WildAid applauds GNP’s proactive approach to conservation
Early last week, a fiberglass fishing boat was intercepted within Galapagos National Park (GNP) and discovered to be using longlines to capture fish, a method prohibited within the reserve. Three fishermen were arrested and a dead shark was discovered on board with a hook still in its mouth. Five miles outside of the reserve was a larger fishing vessel, waiting for this boat and six others to return with the day’s illegal catch from inside the park.
Overfishing threatens the GNP every day as large fishing vessels crowd around its edges. Occasionally a ship will illegally fish within the reserve, however many have learned to stay away since the GNP introduced satellite technology in 2009 to track the movements of these larger vessels. Since then, captains and park officials have been playing a game of cat and mouse as smaller vessels without transponders covertly enter the reserve, use longlines, and return to the mother ship with the day’s catch before the authorities can be dispatched.
Last week’s arrests show how GNP officials are adapting to the new threat by interpreting data and react in real-timescenarios.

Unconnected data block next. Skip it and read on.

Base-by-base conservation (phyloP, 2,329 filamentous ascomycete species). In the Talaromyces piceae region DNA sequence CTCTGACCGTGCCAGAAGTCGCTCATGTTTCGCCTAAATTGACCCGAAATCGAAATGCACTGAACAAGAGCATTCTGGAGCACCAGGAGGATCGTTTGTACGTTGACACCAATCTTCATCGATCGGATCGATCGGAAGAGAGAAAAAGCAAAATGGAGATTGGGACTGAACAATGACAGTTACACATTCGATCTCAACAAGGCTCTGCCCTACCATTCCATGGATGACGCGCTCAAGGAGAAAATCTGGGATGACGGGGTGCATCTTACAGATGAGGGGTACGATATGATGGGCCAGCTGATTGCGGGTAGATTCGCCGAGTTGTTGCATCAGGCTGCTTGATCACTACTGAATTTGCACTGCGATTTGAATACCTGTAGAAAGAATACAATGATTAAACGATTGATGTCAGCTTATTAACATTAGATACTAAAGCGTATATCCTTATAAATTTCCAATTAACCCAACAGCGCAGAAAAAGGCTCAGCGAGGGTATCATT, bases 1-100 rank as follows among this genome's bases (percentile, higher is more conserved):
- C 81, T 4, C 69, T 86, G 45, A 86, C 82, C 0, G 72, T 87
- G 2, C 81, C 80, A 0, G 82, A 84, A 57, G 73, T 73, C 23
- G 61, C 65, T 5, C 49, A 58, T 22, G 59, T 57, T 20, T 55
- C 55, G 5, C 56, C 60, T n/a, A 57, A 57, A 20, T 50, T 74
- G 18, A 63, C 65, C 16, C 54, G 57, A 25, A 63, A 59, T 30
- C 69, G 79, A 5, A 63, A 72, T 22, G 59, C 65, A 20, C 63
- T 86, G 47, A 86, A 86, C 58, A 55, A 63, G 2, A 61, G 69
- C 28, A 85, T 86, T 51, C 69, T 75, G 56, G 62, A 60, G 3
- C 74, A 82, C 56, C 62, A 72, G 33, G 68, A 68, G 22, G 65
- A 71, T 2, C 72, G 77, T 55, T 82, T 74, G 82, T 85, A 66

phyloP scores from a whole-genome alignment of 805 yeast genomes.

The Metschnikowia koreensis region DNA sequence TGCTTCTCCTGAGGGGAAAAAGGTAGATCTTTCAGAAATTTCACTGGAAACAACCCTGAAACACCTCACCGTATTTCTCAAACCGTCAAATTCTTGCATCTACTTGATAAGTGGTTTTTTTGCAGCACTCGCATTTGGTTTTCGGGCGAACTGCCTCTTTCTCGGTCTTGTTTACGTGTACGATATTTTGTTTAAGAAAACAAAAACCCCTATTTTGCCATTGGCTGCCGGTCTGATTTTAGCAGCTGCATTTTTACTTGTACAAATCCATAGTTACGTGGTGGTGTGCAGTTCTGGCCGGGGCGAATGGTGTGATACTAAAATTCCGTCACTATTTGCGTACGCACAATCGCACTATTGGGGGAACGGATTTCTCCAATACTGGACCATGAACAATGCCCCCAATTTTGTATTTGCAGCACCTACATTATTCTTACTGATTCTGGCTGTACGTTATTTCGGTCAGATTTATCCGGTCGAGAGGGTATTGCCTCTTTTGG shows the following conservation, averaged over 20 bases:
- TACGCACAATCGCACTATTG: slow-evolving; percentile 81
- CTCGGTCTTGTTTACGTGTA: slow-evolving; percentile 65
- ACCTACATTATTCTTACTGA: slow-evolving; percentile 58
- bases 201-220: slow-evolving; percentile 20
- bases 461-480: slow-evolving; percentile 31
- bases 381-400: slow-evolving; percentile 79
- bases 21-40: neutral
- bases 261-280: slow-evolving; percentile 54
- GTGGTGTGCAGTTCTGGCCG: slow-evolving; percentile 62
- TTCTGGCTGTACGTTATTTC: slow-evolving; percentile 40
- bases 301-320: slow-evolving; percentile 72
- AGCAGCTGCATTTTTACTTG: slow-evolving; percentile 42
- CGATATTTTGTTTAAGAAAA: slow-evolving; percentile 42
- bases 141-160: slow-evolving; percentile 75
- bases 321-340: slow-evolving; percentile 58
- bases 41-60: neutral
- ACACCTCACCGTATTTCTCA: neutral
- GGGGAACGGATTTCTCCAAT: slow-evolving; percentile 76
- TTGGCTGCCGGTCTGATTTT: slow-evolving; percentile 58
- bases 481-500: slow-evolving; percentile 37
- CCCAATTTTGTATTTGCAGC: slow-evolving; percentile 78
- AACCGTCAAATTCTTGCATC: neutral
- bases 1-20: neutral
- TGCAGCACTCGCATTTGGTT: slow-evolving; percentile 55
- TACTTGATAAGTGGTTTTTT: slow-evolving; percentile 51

“After launching this technology with the GNP back in 2009, the park officials have experienced one success after another,” said Marcel Bigue, Marine Program Director at WildAid. “While the technology allows the team to monitor vessel activity, it is really their interpretation of this information that results in arrests and ultimately keeps the park’s marine life from being over fished.”
WildAid, working with partner organizations Conservation International and World Wildlife Fund, assisted the GNP in the design and implementation of the electronic monitoring system in 2006. Since its installation in 2009, GNP officials have begun more efficiently and effectively patrolling the world’s fourth largest marine reserve (133,000 km2) by dispatching boats only when necessary.
For more on the history of this project please click here.